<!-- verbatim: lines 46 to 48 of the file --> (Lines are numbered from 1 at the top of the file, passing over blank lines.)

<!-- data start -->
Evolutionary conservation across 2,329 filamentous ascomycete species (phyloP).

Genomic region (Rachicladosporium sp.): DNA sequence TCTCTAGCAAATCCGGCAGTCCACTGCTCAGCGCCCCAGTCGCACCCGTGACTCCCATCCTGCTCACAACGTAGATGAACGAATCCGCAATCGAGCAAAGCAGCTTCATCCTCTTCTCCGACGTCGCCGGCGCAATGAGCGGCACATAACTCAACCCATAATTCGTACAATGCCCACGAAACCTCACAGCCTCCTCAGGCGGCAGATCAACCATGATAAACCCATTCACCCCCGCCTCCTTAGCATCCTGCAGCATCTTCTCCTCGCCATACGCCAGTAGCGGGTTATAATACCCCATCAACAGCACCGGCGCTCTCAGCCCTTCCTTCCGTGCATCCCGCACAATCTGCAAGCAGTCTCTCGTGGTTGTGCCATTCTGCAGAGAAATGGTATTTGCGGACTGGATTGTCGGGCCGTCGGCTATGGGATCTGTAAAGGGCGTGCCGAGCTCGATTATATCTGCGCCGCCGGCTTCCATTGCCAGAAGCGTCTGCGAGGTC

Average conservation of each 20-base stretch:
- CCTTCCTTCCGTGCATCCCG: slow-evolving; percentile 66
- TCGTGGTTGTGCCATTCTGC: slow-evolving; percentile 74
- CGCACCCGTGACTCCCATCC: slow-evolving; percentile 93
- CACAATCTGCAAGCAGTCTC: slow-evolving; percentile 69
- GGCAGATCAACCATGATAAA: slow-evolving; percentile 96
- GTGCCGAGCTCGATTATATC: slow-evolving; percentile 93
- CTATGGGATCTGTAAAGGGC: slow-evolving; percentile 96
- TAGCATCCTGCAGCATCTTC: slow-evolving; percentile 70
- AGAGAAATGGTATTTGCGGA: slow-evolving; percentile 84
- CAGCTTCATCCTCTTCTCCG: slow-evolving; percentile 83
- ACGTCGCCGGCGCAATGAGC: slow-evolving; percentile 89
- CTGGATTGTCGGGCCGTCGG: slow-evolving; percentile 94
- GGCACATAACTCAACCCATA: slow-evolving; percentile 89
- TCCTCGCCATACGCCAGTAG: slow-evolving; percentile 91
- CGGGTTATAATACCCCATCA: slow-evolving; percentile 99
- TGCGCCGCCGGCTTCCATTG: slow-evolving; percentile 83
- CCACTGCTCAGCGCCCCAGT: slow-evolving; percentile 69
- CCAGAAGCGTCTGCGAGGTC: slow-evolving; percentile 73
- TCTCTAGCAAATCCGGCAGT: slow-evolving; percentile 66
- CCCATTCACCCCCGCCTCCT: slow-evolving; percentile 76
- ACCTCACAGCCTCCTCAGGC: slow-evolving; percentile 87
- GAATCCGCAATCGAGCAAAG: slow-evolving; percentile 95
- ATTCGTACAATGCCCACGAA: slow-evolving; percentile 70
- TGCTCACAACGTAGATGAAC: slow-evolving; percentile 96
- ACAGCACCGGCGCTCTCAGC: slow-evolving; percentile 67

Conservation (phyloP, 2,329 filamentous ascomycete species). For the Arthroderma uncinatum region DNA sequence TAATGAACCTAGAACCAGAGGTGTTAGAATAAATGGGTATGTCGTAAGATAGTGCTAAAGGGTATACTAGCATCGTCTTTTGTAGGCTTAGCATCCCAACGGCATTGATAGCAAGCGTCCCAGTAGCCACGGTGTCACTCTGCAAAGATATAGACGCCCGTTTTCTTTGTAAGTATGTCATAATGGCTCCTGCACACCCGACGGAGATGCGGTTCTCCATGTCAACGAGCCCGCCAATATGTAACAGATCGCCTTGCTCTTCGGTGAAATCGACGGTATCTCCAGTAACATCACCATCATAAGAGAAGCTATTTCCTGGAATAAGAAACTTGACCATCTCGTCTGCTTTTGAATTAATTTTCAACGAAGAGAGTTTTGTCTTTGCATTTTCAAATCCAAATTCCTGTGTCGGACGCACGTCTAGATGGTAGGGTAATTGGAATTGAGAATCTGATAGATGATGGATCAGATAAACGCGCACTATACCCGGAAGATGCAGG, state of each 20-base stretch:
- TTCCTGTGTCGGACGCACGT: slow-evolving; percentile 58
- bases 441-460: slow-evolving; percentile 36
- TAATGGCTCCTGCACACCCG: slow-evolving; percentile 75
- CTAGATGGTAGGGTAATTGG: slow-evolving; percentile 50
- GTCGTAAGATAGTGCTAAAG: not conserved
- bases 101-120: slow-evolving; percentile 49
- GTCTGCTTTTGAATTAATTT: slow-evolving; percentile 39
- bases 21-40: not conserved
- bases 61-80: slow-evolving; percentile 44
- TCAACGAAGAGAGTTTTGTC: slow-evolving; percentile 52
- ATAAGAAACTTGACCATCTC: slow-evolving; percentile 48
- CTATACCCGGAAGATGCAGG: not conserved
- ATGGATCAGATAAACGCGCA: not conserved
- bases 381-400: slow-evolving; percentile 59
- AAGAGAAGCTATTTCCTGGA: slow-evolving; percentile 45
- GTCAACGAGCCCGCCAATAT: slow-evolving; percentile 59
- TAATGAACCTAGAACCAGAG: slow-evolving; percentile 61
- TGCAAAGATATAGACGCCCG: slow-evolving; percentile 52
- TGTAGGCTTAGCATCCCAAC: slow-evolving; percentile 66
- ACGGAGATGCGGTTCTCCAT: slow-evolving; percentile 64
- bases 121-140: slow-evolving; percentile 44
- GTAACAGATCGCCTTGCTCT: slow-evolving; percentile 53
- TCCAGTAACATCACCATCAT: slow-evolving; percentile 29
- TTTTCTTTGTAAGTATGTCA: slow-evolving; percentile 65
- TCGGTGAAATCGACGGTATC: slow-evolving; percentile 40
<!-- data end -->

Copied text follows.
- TAATGAACCTAGAACCAGAG: slow-evolving; percentile 61
- TGCAAAGATATAGACGCCCG: slow-evolving; percentile 52
- TGTAGGCTTAGCATCCCAAC: slow-evolving; percentile 66